Preaching on Advent 1 offers reflections on the lectionary readings

The Meaning of the Sheep and the Goats tackles the common misunderstanding of Matt 25

How Should we Read Mark 13 addresses the issues in the passage related to Matt 24

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4 thoughts on “Can we undo the consumer frenzy of Christmas?”

  1. Thanks Ian

    Very helpful post

    I particularly appreciate Ruth’s idea of extending Advent and lighting the central candle throughout, which seems more helpful as well perhaps as more Correct?

    Couple of things in response – personally I’d be very happy to ‘do Christmas’ starting on December 24, however in the Northern hemisphere, much of the Rush of Christmas is unavoidable, and people are worn out??? In the South, where I am it is mid-summer. Most of the church are away on holiday!

    But much to ponder, thanks for drawing our attention to the booklet!

  2. Oh, sorry, forgot my main point!!

    I sometimes wonder if the consumer fest of Christmas in its ‘excess’ actually distracts us from just how hooked we are on ‘consumption’ for the rest of the year

    Most of our predecessors in faith, and a multitude of our brethren in poorer countries would want to know exactly why we needed five shirts . . . For example (let alone the number I own) As someone once said, ‘if a believer has two shirts, one belongs to him, and a be to his brother’

  3. Ian, i could not agree more! Some stores here in the USA start putting Christmas goods on display in July. By now in October, they are in full swing. So sadly, the season has become “Merry Excessmas.” We would all do well to heed the words of C.S. Lewis:

    What CHRISTMAS means to me…

    From God in the dock—Essays on Theology and Ethics by C. S. Lewis, published by William B. Eerdman’s Publishing Co. © 1970 The Trustees of the Estate of C.S. Lewis, first appearing December, 1957

    Three things go by the name of Christmas. One is a religious festival. This is important and obligatory for Christians; but as it can be of no interest to anyone else, I shall naturally say no more about it here. The second (it has complex historical connections with the first, but we needn’t go into them) is a popular holiday, an occasion for merry-making and hospitality. If it were my business too have a ‘view’ on this, I should say that I much approve of merry-making. But what I approve of much more is everybody minding his own business. I see no reason why I should volunteer views as to how other people should spend their own money in their own leisure among their own friends. It is highly probable that they want my advice on such matters as little as I want theirs. But the third thing called Christmas is unfortunately everyone’s business.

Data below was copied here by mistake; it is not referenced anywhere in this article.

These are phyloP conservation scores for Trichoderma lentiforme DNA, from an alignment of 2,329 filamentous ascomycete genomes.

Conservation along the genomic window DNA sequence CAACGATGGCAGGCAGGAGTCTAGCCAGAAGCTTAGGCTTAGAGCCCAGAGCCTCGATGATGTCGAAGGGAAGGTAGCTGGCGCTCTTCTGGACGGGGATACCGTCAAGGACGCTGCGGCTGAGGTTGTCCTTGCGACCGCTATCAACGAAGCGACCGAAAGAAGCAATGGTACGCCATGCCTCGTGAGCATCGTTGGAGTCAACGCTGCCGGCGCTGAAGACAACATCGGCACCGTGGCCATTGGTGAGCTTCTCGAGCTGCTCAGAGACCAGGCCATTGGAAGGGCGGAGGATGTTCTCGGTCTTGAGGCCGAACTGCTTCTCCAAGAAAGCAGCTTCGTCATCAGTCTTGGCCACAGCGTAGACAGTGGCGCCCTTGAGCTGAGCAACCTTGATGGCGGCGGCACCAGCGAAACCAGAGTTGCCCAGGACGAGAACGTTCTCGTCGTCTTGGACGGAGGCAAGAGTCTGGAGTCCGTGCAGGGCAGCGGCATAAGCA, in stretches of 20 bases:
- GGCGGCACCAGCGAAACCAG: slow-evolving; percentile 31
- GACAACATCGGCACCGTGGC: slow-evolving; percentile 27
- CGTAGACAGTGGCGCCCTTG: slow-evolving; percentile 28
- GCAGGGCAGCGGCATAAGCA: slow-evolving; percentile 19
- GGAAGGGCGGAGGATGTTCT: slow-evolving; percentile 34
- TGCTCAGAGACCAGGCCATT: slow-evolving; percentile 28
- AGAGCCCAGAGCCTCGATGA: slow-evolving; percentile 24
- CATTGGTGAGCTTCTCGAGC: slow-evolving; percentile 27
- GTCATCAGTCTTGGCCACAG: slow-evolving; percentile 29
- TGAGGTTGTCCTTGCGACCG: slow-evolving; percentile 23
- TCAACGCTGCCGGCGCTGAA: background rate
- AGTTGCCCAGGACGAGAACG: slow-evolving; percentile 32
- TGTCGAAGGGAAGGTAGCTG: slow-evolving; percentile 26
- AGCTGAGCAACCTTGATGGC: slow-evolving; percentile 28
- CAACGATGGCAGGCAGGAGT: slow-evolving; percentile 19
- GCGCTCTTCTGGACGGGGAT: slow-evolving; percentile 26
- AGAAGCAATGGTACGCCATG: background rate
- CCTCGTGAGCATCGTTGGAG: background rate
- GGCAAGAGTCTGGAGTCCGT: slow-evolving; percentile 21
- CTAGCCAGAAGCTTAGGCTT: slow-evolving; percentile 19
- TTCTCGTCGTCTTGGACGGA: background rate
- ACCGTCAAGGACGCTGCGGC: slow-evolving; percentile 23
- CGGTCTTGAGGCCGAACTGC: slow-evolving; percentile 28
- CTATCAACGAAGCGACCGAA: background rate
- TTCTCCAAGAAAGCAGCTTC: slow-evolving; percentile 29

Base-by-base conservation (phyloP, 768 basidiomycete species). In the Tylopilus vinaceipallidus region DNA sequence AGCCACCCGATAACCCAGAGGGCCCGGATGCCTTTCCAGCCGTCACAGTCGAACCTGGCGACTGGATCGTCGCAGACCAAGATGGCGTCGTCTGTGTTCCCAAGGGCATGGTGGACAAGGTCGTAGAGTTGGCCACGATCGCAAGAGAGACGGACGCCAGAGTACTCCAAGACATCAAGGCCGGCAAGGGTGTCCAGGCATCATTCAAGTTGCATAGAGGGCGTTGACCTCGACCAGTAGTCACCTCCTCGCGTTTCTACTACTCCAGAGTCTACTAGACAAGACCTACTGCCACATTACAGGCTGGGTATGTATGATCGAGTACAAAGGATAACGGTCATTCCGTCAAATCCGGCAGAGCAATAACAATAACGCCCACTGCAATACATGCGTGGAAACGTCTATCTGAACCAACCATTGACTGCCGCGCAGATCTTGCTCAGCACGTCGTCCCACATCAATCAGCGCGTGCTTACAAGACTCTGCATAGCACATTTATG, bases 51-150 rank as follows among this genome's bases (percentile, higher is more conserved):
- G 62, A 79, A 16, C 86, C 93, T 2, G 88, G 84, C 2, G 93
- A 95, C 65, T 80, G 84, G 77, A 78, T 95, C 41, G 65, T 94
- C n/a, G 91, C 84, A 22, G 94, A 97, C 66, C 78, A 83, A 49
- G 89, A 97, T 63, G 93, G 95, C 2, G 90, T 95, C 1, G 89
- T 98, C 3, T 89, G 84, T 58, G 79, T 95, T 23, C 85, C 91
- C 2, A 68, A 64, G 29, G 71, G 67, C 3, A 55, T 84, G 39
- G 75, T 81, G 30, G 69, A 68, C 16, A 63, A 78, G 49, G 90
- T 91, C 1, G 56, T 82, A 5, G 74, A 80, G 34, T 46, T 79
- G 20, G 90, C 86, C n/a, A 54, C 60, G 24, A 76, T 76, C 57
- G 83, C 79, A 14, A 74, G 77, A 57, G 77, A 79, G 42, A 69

I mean of course the commercial racket. The interchange of presents was a very small ingredient in the older English festivity. Mr. Pickwick took a cod with him to Dingley Dell; the reformed Scrooge ordered a turkey for his clerk; lovers sent love gifts; toys and fruit were given to children. But the idea that not only all friends but even all acquaintances should give one another presents, or at least send one another cards, is quite modern and has been forced upon us by the shopkeepers. Neither of these circumstances is in itself a reason for condemning it. I condemn it on the following grounds.
    1. It gives on the whole much more pain than pleasure. You have only to stay over Christmas with a family who seriously try to ‘keep’ it (in its third, or commercial, aspect) in order to see that the thing is a nightmare. Long before December 25th everyone is worn out — physically worn out by weeks of daily struggle in overcrowded shops, mentally worn out by the effort to remember all the right recipients and to think out suitable gifts for them. They are in no trim for merry-making; much less (if they should want to) to take part in a religious act. They look far more as if there had been a long illness in the house.
    2. Most of it is involuntary. The modern rule is that anyone can force you to give him a present by sending you a quite unprovoked present of his own. It is almost a blackmail. Who has not heard the wail of despair, and indeed of resentment, when, at the last moment, just as everyone hoped that the nuisance was over for one more year, the unwanted gift from Mrs. Busy (whom we hardly remember) flops unwelcomed through the letter-box, and back to the dreadful shops one of us has to go?
    3. Things are given as presents which no mortal every bought for himself — gaudy and useless gadgets, ‘novelties’ bbecause no one was ever fool enough to make their like before. Have we really no better use for materials and for human skill and time than to spend them on all this rubbish?
    4. The nuisance. for after all, during the racket we still have all our ordinary and necessary shopping to do, and the racket trebles the labour of it.
    We are told that the whole dreary business must go on because it is good for trade. It is in fact merely one annual symptom of that lunatic condition of our country, and indeed of the world, in which everyone lives by persuading everyone else to buy things. I don’t know the way out. But can it really be my duty to buy and receive masses of junk every winter just to help the shopkeepers? If the worst comes to the worst I’d sooner give them money for nothing and write if off as a charity. For nothing? Why, better for nothing than for a nuisance.

  4. Based on your review of Ruth Grayson’s booklet, there are changes to church programmes that would help. But my main difficulty has always been school programmes – a welter of nativity plays, parties and trips that almost guarantee that one child or the other will have a week out sick sometime between mid-November and the year-end.